Norway may be over 10,000km away from Singapore, but it is also a place some Singaporeans call home.
Yesterday evening, 140 of them, together with their family members, gathered at Grand Hotel Oslo for a reception hosted by President Tony Tan Keng Yam.
Dr Tan, who is in Norway on a six-day state visit, told them that Singapore and Norway are "old friends and strong partners".
"All of you play an important role in bridging the large physical separation between Singapore and Norway with the warmth of people-to- people ties," he said at the event on the first day of his trip.
He had landed earlier at Oslo's Gardermoen airport for the first state visit by a Singapore head of state to Norway. During the trip, he will meet King Harald V and Queen Sonja of Norway, as well as Prime Minister Erna Solberg.
Dr Tan said Singaporeans based overseas play a key role in nation building. "We need to build on what we have achieved as a nation. Overseas Singaporeans like all of you play a very important role in our journey as ambassadors of Singapore."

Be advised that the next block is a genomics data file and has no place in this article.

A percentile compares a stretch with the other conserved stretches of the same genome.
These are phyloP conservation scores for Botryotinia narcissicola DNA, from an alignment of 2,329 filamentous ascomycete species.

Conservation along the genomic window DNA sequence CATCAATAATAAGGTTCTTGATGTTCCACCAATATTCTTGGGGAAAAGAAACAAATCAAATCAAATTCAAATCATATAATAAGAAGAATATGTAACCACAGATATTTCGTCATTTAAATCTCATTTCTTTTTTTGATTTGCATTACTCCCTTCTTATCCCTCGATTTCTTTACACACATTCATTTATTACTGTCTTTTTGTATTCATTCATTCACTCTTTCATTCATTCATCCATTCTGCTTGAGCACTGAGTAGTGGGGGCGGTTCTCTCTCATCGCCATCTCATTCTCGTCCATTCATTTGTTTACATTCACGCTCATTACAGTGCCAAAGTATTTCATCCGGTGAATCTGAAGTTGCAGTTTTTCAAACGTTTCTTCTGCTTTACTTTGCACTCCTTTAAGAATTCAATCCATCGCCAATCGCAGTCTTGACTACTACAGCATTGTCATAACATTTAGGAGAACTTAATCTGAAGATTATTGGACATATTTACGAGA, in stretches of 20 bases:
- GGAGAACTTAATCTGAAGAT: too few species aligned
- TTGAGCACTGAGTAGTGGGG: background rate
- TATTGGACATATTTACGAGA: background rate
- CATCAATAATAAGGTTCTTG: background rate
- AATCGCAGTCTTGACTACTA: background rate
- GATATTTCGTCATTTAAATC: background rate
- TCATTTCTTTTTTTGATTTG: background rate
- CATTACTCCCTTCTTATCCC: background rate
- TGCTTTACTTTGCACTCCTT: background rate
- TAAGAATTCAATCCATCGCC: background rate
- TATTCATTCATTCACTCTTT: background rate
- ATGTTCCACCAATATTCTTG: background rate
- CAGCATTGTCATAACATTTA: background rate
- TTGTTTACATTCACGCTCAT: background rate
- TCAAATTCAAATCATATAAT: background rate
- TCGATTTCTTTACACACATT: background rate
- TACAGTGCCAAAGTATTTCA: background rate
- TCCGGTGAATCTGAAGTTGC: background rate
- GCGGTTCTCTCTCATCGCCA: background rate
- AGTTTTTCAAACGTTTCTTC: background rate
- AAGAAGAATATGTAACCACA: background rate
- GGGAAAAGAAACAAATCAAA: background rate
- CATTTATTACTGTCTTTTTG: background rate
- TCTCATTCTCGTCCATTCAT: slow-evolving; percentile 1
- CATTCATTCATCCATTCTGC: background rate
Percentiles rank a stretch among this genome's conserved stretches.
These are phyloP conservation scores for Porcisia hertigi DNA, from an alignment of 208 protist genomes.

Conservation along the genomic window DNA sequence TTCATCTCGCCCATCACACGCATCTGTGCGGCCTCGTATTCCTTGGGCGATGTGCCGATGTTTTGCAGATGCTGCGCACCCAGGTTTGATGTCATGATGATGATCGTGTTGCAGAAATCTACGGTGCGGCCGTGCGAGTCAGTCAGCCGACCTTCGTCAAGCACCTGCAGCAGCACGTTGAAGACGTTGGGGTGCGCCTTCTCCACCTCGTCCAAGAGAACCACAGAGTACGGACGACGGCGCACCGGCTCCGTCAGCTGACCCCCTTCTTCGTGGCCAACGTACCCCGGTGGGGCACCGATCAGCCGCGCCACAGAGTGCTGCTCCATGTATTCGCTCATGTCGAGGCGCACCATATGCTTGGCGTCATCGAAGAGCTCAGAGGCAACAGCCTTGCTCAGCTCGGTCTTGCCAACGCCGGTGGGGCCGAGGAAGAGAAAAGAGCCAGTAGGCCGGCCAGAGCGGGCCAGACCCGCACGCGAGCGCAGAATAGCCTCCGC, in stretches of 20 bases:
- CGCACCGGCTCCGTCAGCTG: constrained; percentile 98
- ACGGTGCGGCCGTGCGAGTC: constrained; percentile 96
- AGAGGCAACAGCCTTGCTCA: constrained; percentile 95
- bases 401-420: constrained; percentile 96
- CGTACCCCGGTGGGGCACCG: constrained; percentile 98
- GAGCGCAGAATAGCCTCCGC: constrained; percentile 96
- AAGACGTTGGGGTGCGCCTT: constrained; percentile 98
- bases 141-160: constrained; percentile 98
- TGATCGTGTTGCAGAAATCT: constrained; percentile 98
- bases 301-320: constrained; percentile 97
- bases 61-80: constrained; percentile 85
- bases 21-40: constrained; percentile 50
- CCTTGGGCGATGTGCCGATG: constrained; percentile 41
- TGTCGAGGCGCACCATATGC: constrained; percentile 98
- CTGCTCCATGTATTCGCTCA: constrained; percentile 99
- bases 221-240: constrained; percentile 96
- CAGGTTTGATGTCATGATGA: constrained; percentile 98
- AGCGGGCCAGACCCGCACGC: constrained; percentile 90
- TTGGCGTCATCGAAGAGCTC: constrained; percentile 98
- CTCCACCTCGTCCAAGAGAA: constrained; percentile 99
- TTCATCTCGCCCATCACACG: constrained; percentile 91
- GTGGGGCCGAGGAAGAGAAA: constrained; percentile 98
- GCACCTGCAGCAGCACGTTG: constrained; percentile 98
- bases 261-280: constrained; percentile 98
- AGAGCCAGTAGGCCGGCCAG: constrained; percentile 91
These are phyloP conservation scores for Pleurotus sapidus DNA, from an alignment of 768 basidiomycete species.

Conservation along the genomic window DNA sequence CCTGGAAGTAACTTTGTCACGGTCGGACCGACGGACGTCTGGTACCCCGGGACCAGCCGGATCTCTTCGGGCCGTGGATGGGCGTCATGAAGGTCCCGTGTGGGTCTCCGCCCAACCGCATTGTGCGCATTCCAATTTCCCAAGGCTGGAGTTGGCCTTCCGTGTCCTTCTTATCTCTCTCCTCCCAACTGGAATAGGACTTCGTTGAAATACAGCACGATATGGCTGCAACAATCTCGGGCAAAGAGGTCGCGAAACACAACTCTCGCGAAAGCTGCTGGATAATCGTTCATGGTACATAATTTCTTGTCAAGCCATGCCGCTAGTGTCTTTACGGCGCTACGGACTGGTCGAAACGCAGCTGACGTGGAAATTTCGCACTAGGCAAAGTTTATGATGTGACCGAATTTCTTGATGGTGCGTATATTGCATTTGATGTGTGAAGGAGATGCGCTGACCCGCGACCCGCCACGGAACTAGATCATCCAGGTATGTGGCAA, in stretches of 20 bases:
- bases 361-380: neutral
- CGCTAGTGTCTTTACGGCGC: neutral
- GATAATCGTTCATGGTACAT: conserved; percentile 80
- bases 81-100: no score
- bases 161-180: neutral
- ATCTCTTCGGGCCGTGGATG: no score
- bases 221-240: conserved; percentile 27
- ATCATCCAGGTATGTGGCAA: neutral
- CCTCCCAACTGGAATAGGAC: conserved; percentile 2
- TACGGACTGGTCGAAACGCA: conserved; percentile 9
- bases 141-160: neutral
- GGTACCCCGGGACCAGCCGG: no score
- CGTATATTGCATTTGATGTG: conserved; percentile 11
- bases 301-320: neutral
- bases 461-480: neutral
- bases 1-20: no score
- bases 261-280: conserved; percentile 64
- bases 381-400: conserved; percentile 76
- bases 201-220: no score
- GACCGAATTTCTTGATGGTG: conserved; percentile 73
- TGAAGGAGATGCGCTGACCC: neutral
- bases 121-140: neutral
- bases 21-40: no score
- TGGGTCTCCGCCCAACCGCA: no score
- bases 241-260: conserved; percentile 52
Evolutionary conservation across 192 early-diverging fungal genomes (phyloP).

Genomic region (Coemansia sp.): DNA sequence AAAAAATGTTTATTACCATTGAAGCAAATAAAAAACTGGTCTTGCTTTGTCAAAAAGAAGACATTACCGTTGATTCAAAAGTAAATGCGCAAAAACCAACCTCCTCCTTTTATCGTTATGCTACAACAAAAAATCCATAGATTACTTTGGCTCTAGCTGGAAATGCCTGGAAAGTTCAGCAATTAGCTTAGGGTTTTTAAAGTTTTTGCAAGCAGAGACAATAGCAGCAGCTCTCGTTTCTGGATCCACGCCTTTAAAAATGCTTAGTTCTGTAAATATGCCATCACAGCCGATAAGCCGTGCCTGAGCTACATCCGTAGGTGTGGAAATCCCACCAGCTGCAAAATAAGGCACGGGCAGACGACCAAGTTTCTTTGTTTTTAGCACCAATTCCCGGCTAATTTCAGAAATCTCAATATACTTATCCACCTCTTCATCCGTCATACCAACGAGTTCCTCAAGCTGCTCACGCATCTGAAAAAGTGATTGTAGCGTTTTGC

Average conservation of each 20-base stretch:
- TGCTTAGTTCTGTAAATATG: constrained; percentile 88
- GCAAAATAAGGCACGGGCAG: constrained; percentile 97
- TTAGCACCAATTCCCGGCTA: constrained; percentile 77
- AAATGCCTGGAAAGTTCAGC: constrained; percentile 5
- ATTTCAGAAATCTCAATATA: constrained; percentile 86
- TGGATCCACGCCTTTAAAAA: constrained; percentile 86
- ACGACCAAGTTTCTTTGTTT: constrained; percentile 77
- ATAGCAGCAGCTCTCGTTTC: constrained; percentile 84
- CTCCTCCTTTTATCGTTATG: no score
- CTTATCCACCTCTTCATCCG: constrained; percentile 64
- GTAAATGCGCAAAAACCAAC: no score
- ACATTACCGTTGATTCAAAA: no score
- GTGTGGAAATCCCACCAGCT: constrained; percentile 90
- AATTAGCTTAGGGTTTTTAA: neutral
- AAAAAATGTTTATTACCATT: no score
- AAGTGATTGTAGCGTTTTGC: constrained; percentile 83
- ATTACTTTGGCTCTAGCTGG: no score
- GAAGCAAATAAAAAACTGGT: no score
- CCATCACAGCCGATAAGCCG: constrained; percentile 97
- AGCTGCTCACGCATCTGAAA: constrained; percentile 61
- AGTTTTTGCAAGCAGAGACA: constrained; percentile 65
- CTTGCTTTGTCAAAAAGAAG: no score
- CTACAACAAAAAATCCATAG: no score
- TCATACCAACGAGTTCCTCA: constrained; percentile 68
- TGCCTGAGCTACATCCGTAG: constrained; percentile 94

He also encouraged those living in Norway to maintain close ties with friends and family back home.
"Against the majestic landforms, glaciers and fjords of Norway, a small tropical island such as Singapore may not immediately come to mind," he acknowledged, but added that home is just "one tap away" with tech devices such as smartphones.
Those at yesterday's gathering had been invited by informal word of mouth and via social media.
Some, such as Ms Lisa Salim Male, drove hours from other parts of the country to attend the reception.
The 39-year-old social worker, who lives in Molde with her Norwegian husband and three sons, said: "I'm the only Singaporean in Molde. It's important for my children to meet other Singaporeans so that they know where they come from."
Dr Tan said he hoped the reception - which was also attended by a business delegation from Singapore - would be the start of more regular meet-ups. During his trip, both countries are expected to ink 12 agreements in areas such as education and research. Dr Tan said he is confident that the agreements will pave the way for more exchanges between the peoples of both countries.